The Baan Mankong Program supports upgrading existing settlements whenever possible. As an example, if relocation is necessary, a site is sought close by to minimize the economic and social costs to households. The Baan Mankong Program has set a target of improving housing, living and tenure security for 300 000 households in 2000 poor communities in 200 Thai cities within five years. This represents at least half the urban poor communities in Thailand.
According to Boonyabancha (2005), the Baan Mankong Program differs from conventional approaches based on following:
- Urban poor community organizations and their networks are the key actors where they control the funding and the management. They also undertake most of the building which makes funding go much further and brings in their own contributions.
- It is demand driven by communities rather than supply driven as it supports communities who are ready to implement improvement projects and allows a great variety of responses, designed to each community’s needs, priorities and possibilities.
- The programme does not specify physical outputs but provides flexible finance to allow community organizations and local partnerships to plan, implement and manage directly. Government agencies are no longer the planners, implementers and construction managers delivering to beneficiaries.
- It promotes more than physical upgrading. As communities design and manage their own physical improvements, this helps stimulate deeper but less noticeable changes in social structures, managerial systems and confidence among poor communities. It also changes their relationships with local government and other key actors.
- It helps trigger acceptance of low income communities as legitimate parts of the city and as partners in the city’s larger development process. It works to develop urban poor communities as an integrated part of the city. People plan their upgrading within the city’s development framework, so their local housing development plan is integrated within city planning and city development strategies.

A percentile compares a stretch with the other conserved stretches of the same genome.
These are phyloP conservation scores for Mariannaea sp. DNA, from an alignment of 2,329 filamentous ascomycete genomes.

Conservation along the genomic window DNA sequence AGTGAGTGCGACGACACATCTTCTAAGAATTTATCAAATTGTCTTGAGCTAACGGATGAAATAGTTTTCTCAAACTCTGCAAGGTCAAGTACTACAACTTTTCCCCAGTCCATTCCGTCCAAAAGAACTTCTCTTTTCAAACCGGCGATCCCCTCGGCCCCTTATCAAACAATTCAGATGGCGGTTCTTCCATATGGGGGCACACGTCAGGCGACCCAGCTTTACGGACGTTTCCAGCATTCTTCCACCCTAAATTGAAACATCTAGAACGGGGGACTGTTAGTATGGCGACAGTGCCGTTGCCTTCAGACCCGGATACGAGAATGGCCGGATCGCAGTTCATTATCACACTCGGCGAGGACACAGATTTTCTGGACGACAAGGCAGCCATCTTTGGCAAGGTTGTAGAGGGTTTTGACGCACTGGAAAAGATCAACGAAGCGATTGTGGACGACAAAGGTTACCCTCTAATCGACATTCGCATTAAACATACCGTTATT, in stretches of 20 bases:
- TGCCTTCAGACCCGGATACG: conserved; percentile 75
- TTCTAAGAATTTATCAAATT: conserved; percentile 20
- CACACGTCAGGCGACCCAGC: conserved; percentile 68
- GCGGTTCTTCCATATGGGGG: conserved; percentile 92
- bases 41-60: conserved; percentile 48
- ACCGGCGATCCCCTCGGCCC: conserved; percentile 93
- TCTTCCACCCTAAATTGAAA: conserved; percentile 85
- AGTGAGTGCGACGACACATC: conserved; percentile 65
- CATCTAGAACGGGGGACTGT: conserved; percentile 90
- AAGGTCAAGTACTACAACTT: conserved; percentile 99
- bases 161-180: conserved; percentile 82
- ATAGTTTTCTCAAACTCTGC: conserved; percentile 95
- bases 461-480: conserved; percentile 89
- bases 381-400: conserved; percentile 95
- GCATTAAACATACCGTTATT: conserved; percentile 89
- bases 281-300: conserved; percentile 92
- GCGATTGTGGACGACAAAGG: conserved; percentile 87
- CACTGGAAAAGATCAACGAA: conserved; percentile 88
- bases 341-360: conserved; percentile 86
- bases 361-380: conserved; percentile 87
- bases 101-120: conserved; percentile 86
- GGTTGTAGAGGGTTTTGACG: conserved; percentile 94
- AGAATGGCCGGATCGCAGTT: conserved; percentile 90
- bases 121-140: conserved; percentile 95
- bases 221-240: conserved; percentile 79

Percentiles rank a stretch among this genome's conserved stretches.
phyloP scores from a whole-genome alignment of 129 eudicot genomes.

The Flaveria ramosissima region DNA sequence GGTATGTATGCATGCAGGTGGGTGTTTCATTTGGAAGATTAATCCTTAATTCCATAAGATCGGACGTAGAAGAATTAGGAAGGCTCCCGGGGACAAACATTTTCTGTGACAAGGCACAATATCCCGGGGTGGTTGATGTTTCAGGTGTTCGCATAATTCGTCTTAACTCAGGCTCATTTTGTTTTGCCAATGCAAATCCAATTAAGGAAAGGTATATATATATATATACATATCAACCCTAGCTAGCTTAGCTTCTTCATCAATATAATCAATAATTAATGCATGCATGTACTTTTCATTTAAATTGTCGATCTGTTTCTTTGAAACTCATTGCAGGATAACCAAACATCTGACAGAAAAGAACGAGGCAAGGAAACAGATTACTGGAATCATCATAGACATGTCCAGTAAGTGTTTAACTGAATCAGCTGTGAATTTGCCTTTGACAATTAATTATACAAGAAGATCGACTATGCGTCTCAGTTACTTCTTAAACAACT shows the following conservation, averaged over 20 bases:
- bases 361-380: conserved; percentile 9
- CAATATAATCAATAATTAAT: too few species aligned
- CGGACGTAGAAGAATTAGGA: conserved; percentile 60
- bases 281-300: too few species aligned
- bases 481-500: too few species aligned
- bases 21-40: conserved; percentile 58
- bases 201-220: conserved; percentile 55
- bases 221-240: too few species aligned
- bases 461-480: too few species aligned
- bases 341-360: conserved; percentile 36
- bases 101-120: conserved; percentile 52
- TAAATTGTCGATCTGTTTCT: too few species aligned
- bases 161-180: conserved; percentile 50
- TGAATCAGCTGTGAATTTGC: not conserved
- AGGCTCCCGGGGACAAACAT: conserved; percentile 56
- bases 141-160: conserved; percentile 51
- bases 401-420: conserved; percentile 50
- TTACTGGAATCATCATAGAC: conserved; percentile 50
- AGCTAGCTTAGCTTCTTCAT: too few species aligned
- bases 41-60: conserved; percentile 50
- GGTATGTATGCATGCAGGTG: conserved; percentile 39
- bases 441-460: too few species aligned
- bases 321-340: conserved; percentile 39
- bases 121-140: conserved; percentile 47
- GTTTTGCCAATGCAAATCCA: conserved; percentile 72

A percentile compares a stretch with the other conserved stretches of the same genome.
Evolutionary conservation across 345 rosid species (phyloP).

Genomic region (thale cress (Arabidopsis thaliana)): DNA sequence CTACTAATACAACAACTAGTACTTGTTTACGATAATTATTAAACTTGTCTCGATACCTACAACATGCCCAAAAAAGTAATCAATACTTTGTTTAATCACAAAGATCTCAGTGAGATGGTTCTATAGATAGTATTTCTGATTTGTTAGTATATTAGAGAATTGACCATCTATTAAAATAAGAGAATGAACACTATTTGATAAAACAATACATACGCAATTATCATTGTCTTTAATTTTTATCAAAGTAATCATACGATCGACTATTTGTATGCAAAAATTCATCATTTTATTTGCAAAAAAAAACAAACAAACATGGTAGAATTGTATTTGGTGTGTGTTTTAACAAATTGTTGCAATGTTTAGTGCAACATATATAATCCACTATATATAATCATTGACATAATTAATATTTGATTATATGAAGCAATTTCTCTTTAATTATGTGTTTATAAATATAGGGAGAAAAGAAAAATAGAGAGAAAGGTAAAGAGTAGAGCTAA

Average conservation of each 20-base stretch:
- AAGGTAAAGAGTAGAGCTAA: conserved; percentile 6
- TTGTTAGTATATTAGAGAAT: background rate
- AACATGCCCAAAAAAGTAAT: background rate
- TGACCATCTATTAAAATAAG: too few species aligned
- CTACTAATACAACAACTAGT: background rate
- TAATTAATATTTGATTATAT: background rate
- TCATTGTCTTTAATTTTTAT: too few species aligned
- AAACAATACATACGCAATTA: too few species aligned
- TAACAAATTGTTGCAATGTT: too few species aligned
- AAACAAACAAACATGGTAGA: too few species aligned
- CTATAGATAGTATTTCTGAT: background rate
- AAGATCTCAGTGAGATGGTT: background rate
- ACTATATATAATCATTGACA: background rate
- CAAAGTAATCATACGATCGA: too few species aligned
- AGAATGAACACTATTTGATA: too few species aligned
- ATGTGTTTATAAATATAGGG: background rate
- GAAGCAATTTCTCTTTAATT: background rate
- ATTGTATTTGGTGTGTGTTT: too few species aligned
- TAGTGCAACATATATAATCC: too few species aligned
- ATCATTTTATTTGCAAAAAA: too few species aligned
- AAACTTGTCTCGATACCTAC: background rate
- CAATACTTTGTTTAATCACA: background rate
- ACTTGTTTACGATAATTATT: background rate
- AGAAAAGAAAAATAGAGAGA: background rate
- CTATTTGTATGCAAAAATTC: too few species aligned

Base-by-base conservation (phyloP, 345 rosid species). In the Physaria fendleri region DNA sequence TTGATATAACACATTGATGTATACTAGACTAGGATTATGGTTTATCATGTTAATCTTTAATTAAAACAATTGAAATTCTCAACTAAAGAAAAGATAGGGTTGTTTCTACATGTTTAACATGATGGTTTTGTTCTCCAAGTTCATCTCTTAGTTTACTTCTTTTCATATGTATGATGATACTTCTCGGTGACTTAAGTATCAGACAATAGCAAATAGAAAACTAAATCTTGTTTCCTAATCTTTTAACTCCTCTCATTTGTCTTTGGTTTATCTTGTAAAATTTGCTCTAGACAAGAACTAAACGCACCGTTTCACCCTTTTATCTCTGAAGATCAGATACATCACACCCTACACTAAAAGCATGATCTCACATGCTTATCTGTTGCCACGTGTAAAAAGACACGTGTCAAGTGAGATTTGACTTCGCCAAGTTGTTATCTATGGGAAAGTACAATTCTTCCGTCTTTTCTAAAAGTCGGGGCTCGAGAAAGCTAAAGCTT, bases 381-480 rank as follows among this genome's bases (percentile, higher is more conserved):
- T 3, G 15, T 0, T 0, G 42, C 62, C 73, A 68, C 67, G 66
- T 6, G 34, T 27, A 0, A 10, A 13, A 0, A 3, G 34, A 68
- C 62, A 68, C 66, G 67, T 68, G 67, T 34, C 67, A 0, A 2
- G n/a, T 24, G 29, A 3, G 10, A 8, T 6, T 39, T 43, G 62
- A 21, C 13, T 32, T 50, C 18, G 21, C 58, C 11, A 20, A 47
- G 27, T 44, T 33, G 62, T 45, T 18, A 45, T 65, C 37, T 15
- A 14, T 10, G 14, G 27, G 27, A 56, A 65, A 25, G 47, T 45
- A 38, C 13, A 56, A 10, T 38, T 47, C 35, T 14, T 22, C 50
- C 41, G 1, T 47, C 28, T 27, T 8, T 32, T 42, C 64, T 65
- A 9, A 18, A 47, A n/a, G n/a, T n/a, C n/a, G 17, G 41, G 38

- Secure tenure is negotiated in each instance locally and this could be through a variety of means such as cooperative land purchase, long term lease contracts, land swaps or user rights. But in all cases, the emphasis is on communal, rather than individual tenure.
- Its focus is city wide development with a commitment to reach all low income communities within a three to four year period, drawing on local resources.
Johor Bahru, Malaysia
The State Government of Johore has taken some managerial methods in order to handle the slum settlements in Johor Bahru. It includes giving land tenure, Temporary Occupation Licenses (TOLs), moving to low cost housing named Projek Perumahan Rakyat (PPR) and enforcement of Land Act. Generally the Malaysian government had implemented two programs in order to eradicate the existence of slum housing. The first program introduced was the Zero Squatter Policy which aims to clear the slum and squatter settlements. The following program is the Public Housing Program where public housing was built for the slum communities. Both of these programs were also being implemented by the Johor state government.
Land tenure is the common method being used by the Johore state government in whereby in this method the state government relocates the slum communities back at the land that they settled in the first place. It caused decrease in the value of the land because the state government had to change the status of the land from no man’s land to man’s land. However this act it is much better because the state government is able to reduce the amount of expenditure government have to spend in paying compensation if these slum communities were to relocate somewhere else. This method has been applied by the Johore state government in few slum settlements namely Kampung Seri Serdang, Kampung Sri Jaya Baru, Kampung Sentosa Dua, Kampung Sri Aman and Kampung Melayu Gelang Patah.